Saturday, January 27, 2007

Day Eighteen

Mannschaft took care of videography for us today. Click below to get their perspective on Day 18.

More sunshine today! We were thrilled. Pancakes were a fine start to this sunny day and we gathered up our things and headed off to an unusual appointment this morning. We started our day at the administrative headquarters for Algiers Charter Schools, at the invitation of our new friend John Schwab, the Chief Operating Officer. We joined John and were fascinated to learn the processes by which a valiant few educators managed to reopen the schools in Algiers after the storm. (We were also pretty hyped up over the fact that they provided a spread of sweet rolls, fruit and JUICE for us -- all things that we haven’t seen since we left California.)

Algiers is on the “West Bank,” which feels strangely illogical because from virtually anywhere we have been in New Orleans, we have to drive east to get to the West Bank. Whatever. Anyway, Algiers and our more specific home base, Algiers Point, are neighborhoods across the river from the French Quarter. This area did not flood due to levee breaks, though there was still a lot of storm damage due to torn-off roofs, fallen trees, etc. Still, once the dust (and water) had settled after the storm, Algiers was a reasonable place to begin to reopen schools.

Of course, every part of the city was in chaos and people were dispersed across the country, including the teachers that might have staffed the newly-reopened schools. Although the situation was obviously terrible, it also presented an extraordinary opportunity to the Algiers School District, as they got to start a new era with a completely clean slate. As the time came to hire new faculty, 600 teachers applied for the 150 positions. Though they had brief twinges of guilt about it, the administration truly got to hire the cream of the educational crop.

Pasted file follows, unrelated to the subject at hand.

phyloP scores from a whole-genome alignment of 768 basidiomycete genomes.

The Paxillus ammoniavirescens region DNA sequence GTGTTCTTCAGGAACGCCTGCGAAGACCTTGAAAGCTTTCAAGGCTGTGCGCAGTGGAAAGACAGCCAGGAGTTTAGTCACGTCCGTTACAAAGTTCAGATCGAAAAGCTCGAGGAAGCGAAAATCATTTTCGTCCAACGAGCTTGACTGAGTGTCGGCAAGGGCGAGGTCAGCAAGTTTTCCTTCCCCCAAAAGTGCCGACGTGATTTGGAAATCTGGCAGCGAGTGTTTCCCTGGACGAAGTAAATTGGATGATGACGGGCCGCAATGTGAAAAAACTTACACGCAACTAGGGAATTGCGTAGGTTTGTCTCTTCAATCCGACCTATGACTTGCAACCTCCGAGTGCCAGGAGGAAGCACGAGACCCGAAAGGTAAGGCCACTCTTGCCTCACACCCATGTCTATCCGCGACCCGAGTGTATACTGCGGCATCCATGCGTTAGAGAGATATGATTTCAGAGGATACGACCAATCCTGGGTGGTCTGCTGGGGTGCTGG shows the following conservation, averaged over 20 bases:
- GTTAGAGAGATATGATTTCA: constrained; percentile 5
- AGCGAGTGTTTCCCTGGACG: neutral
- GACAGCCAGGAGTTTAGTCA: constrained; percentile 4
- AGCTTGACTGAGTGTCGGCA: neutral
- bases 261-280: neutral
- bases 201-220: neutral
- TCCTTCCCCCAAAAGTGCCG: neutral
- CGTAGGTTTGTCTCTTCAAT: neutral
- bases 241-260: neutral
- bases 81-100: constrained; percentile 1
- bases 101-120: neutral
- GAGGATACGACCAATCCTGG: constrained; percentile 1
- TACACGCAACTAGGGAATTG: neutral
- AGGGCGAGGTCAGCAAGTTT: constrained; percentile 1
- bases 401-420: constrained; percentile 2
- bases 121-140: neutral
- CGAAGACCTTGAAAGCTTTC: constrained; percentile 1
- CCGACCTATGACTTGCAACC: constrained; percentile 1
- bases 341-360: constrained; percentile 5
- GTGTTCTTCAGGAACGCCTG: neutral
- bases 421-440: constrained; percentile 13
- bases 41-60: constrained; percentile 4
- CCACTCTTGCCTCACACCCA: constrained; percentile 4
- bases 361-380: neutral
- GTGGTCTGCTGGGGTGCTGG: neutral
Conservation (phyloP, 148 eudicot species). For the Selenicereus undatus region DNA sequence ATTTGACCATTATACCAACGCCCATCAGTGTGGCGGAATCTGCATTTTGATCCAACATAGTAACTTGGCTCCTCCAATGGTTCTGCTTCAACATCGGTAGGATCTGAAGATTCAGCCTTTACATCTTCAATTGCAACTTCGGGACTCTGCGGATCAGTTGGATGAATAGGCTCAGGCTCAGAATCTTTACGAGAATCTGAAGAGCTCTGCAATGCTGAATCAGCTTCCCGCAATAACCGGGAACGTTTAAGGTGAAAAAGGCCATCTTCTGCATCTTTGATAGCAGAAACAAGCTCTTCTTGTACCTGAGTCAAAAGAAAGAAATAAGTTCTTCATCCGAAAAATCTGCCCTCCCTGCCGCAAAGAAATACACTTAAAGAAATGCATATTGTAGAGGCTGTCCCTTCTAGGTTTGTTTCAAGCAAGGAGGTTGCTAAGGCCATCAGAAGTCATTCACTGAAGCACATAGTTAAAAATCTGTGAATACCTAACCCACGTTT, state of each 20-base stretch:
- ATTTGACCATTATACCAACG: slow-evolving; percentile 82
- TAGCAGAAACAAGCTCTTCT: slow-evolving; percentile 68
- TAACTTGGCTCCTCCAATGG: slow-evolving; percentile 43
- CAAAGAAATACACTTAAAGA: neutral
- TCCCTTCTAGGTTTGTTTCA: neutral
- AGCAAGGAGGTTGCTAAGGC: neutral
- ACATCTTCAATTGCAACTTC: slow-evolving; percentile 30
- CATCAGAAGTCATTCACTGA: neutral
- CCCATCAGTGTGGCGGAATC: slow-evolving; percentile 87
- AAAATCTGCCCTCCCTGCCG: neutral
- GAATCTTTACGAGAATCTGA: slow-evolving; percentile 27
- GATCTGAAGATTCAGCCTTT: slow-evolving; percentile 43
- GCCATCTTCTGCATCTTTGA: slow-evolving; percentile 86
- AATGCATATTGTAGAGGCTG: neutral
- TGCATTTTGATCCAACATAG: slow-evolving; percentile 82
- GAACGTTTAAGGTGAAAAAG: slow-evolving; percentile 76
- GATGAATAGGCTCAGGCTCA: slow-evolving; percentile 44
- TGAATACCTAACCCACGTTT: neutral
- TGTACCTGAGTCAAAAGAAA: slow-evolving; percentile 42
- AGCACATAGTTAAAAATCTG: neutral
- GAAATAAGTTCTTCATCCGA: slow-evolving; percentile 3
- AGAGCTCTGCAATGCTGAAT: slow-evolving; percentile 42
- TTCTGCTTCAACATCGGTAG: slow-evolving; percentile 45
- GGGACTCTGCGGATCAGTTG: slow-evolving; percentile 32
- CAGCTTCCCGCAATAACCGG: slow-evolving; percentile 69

From there, they began a series of creative and innovative programs that have changed the entire landscape of education in this area. The surest sign of their success is that at one of their high schools, O. Perry Walker, they expect a 100% graduation rate this year, though in prior eras they were lucky to achieve 50%.

Having heard about their marvelous new ideas, we wanted to see one of their schools for ourselves. John took us to Edna Karr High School, where we found the happiest high school of all time. The students were engaged, bubbly, and obviously plugged into all that was happening in their classrooms and in the hallways. The faculty were proud to be a part of such an amazing renaissance. The administrators were friendly and welcoming, and clearly were not suffering from burnout. (One even did some informal interviewing of some of our students, offering at least two of them future jobs if they are interested in pursuing them.) Groups of their students joined groups of our students at tables in the library and they talked and talked and talked.

They offered us lunch in their cafeteria, which was a strangely enticing invitation. None of us really craved high school lunchroom food, but we loved the idea of sharing a meal with these impressive students. We had to turn down their offer, though, as we were meeting some Catholic Charities staffers in the Ninth Ward to learn how to do mold abatement on our friend Rosie’s house.

We headed away from the high school completely jazzed and buzzing about all that we had seen and heard. More than anything, we were excited about feeling a real sense of promise and hope for the future of the students of Algiers. Frankly, despite the work we have done throughout our time here, we are having trouble seeing serious signs of hope really living and growing in front of us. Today, we saw some. Real ones. Lucky us.